MUSCAT (Reuters) - Omani riot police on Monday detained some 30 activists during a peaceful protest near police headquarters in Muscat to demand the release of prisoners and faster reforms, witnesses said.
Discontent has been growing in the small oil-producing Gulf Arab state over what activists said was the slow pace of reforms and lack of jobs since protests last year that were inspired by Arab Spring uprisings in Tunisia and Egypt.
Witnesses said activists with placards lined up a road opposite the main police headquarters in al-Qurum district. Riot police came out of the police station and surrounded the protesters, one witness told Reuters.
"They put them on a bus and took them away," Zaher al-Abri, a local journalist at the scene, told Reuters by telephone. "Some were handcuffed but most were not," he said, adding that seven women and 22 men had been taken away.
Omani officials could not be immediately reached for comment.
Activists said Monday's protest was the third since Saturday to press for prisoners' release, job creation and faster reforms. The previous two ended peacefully with police only threatening to deploy riot police, activists said.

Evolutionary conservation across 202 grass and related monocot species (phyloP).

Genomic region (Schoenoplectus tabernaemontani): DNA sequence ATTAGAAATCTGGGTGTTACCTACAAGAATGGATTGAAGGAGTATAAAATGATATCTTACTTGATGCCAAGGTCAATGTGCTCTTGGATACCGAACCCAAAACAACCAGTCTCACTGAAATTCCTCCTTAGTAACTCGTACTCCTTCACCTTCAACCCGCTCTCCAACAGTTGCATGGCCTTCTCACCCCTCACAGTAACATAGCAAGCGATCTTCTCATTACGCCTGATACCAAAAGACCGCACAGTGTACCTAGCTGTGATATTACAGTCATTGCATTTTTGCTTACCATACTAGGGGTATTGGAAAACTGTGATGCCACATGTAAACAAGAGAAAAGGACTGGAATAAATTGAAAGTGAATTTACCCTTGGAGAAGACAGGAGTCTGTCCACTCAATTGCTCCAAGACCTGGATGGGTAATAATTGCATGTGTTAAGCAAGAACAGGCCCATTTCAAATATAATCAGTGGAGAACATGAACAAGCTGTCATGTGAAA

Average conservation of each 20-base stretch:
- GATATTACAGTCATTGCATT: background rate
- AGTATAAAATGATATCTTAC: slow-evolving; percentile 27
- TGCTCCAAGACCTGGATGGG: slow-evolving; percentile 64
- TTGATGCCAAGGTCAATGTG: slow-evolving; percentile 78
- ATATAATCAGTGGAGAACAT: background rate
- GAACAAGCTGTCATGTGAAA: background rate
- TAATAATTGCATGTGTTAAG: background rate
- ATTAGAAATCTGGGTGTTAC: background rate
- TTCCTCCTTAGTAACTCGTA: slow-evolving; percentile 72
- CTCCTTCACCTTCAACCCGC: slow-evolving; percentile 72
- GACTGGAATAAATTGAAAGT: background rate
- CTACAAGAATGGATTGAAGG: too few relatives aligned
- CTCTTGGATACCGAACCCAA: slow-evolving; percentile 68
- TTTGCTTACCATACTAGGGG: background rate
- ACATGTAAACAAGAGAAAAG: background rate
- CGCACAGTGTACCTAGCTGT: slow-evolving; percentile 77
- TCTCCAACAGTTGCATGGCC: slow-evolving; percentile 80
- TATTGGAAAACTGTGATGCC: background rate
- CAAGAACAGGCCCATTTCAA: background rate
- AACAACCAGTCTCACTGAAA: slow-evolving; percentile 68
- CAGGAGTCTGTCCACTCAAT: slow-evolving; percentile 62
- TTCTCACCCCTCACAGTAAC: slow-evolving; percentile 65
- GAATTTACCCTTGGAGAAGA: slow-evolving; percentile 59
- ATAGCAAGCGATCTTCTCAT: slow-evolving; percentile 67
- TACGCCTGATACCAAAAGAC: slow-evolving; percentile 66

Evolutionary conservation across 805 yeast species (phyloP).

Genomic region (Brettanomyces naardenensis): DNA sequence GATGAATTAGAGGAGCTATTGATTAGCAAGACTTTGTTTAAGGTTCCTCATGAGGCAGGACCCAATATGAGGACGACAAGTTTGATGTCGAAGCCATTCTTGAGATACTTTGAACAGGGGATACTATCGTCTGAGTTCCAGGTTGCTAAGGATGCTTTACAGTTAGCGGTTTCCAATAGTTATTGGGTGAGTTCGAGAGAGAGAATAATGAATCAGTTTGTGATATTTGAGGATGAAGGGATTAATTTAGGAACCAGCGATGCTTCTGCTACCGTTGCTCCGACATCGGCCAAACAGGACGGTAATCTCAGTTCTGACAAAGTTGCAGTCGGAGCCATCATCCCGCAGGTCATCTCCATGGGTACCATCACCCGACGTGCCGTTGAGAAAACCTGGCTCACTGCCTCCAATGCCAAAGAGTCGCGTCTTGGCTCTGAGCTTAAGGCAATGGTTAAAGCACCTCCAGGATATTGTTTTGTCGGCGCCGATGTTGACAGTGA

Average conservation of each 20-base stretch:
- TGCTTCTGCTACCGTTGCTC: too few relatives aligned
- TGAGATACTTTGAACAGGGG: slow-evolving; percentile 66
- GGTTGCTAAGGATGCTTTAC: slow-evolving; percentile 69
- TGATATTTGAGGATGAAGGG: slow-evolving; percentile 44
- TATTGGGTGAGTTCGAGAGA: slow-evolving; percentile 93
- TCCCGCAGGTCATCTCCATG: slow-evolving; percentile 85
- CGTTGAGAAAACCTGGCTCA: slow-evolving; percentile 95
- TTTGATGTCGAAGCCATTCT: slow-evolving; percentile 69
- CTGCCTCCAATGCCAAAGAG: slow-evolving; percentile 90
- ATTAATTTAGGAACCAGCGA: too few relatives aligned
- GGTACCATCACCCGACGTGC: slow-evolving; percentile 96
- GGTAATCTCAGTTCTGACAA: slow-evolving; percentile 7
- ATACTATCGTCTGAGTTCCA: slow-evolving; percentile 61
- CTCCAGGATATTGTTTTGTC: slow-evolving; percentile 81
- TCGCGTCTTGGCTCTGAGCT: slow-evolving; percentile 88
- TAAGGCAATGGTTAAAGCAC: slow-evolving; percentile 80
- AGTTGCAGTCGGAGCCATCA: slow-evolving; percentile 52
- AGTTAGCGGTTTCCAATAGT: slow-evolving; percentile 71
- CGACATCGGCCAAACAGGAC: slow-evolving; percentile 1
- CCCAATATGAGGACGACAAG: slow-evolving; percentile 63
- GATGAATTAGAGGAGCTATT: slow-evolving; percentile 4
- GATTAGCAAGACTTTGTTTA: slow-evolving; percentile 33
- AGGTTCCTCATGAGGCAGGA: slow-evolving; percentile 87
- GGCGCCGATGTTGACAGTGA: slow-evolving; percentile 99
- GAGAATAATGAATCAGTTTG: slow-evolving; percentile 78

Omanis say that living conditions have not improved since last year's protests, and demand a crackdown on corruption.
In the past two weeks at least 10 people have been arrested, including six who were taken on Friday night in what one source said was a police crackdown on dissent in the small U.S. ally.
The sultanate sits at one side of the Strait of Hormuz, where nearly two thirds of global seaborne crude exports pass.
Omanis said discontent has been on the rise in recent months with labor strikes taking place in various sectors, including oil, health and education, according to Omani media.
Activists said three people were detained last month when they visited a desert oil field to talk to oil workers on a strike. Authorities said the three had been suspected of incitement but they have since been released.
Reporting Joseph Logan and Sami Aboudi in Dubai; Editing by Alessandra Rizzo